Read more in our complete guide to paid maternity leave by country.

Sick Leave

German employers must provide their employees with six weeks of paid sick leave upon four weeks of employment. However, employees must submit a doctor’s note to their employer for sick leave that extends beyond three days.

Learn more about Germany’s statutory employee benefits and labor laws.

Common Employee Benefits in Germany

In addition to the above mandatory benefits, many German companies provide supplemental benefits to attract new talent. Below are several common employee benefits that give employers a competitive edge.

Learn more: What Are Supplemental Benefits?

Private Pension Plan

As discussed, many companies offer private pension plans to employees to supplement the public retirement system. Employees may see a decrease in social security benefits in the future, making private pensions an attractive benefit for German employees.

Supplemental Life and Disability Benefits

Life insurance is another common supplemental benefit that German employees typically receive. Life insurance benefits usually amount to two times the pensionable pay to the employee’s survivors and are subject to income tax.

Supplemental benefits packages in Germany often include long-term disability (LTD) or total permanent disability (TPD) benefits. The TPD benefit is typically a lump sum and amounts to twice the pensionable pay, while the LTD benefit is an annuity at about 20% of pensionable pay. The annuity is usually payable until recovery, retirement, or death. Additionally, both disability benefits are subject to income tax.

Supplemental Health Insurance

While 90% of employees in Germany qualify for public health insurance, employees earning more than €64,350 may choose to enroll in private health insurance instead. Private health insurance typically offers a broader range of coverage than statutory health insurance, making it an attractive benefit for talent that wants or needs more comprehensive health benefits.

Additional Fringe Benefits to Attract Top Talent in Germany

Companies that want to attract and retain top talent in Germany should consider adding fringe benefits as part of their employee benefits packages. Fringe benefits are often geared toward quality of life and can range from additional time off to providing wellness funds for employees.

Below are a few common fringe benefits German employees enjoy:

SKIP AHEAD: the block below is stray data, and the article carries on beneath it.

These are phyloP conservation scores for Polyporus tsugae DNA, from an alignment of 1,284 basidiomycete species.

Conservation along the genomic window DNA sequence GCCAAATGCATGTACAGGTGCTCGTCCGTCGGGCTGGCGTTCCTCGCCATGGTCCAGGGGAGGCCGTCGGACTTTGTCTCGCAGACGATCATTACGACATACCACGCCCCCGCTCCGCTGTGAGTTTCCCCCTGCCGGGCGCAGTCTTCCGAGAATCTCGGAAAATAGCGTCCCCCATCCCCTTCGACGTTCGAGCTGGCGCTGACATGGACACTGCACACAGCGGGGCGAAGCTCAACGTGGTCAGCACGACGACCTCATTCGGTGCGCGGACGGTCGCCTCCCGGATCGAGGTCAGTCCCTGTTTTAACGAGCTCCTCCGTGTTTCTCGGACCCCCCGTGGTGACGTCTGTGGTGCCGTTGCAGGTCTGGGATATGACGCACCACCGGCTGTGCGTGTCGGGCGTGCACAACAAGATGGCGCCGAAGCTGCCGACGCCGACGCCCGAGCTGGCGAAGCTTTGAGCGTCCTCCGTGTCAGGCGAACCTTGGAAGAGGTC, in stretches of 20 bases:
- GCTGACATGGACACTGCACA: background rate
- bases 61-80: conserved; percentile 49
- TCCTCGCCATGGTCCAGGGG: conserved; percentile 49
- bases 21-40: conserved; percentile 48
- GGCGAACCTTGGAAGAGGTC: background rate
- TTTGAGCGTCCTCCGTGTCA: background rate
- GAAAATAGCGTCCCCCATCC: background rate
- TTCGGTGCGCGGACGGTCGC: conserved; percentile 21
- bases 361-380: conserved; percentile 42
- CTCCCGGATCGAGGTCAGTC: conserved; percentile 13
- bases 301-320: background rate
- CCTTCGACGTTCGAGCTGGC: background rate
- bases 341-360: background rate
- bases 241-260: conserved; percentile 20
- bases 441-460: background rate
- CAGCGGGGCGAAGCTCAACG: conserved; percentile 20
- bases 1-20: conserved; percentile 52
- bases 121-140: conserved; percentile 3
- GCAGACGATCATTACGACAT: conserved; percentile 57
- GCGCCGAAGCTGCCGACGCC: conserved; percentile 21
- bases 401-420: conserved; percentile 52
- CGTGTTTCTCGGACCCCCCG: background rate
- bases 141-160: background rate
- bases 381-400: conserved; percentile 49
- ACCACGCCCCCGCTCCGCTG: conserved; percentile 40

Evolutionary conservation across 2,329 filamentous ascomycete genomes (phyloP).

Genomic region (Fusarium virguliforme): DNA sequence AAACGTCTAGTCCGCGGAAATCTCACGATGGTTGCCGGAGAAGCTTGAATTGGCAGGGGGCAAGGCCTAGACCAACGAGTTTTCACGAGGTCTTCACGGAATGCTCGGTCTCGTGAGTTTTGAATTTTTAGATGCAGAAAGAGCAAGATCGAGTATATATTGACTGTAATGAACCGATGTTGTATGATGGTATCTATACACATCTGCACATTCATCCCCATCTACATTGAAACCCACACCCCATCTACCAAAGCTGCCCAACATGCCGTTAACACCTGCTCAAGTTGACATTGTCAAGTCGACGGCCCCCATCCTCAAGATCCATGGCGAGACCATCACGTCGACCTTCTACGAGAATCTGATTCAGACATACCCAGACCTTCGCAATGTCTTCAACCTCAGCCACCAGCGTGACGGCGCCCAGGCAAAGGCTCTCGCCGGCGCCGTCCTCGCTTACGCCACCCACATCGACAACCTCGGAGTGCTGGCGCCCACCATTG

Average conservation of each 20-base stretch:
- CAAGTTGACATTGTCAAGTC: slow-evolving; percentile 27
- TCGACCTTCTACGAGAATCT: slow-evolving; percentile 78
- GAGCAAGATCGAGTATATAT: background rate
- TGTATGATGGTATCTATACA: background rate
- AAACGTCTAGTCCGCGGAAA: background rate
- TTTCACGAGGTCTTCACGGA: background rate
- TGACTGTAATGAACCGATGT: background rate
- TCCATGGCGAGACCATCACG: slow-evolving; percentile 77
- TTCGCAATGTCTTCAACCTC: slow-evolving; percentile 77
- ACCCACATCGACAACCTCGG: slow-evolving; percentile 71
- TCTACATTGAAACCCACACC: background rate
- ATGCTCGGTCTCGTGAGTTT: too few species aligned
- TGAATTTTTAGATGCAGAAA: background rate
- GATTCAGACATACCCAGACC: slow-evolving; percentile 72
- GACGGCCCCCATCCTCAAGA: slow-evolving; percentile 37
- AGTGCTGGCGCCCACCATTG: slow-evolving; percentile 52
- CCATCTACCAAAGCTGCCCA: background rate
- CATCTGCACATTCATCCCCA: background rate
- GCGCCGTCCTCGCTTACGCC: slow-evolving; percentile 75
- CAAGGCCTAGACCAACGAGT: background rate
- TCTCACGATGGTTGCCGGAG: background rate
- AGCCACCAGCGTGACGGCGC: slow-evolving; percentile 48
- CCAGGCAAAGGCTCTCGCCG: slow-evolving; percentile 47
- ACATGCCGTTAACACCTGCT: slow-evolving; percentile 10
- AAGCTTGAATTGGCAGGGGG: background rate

• Additional PTO. Companies may opt to offer more paid annual leave for employees as a fringe benefit (beyond the 20 days required by law).
  • Housing and child subsidies. Housing subsidies may attract talent that must relocate for work. Child subsidies typically reimburse employees who pay for childcare.
  • Equity compensation. Granting equity awards to employees gives them a small stake in your company, which encourages employee engagement and retention.
  • Travel allowance. A typical travel allowance covers employees’ travel to and from work. For example, an employee may receive a stipend of €0.30 per kilometer.
  • Gym membership or wellness funds. Wellness funds are gaining in popularity and typically cover the cost of a gym membership.

Learn more: What Are Fringe Benefits?

Is There a 13th Month Pay in Germany?

While it’s not mandatory to offer 13th-month pay in Germany, many companies choose to provide an extra month’s pay to employees, typically paid out in November.

Provide Compliant Employee Benefits in Germany With Velocity Global

Companies interested in hiring employees in Germany must be aware of all mandatory and common employee benefits to maintain compliance and gain a competitive edge in the market. Fortunately, you don’t have to go it alone when you partner with Velocity Global.

Our Global Benefits solution helps companies provide competitive employee benefits in Germany that go above and beyond the minimum requirements. Rely on our team of experts to craft market-specific rewards packages that comply with local statutory requirements and stand out from the competition.

Gain a competitive edge among employers and build a top-tier remote team with competitive global benefits. Contact Velocity Global to get started.

Share via:

Related resources

Snow-capped mountains in British Columbia, Canada overlooking Garibaldi Lake and a coniferous forest
A Guide to Workers' Compensation in Canada
As hard as businesses try to avoid it, accidents happen in the workplace. Given the nature of
Read this Blog
Teammates collaborate at table in a coworking space.
Five Benefits of Coworking Spaces for Distributed Teams
Global hiring has opened up new doors for your workforce and your company. Rather than being limited
Read this Blog
Employees collaborating together around communal table
7 Reasons to Include Pensions in Your Global Compensation Strategy
Your employees are your most valuable asset. When you invest in their financial well-being by
Read this Blog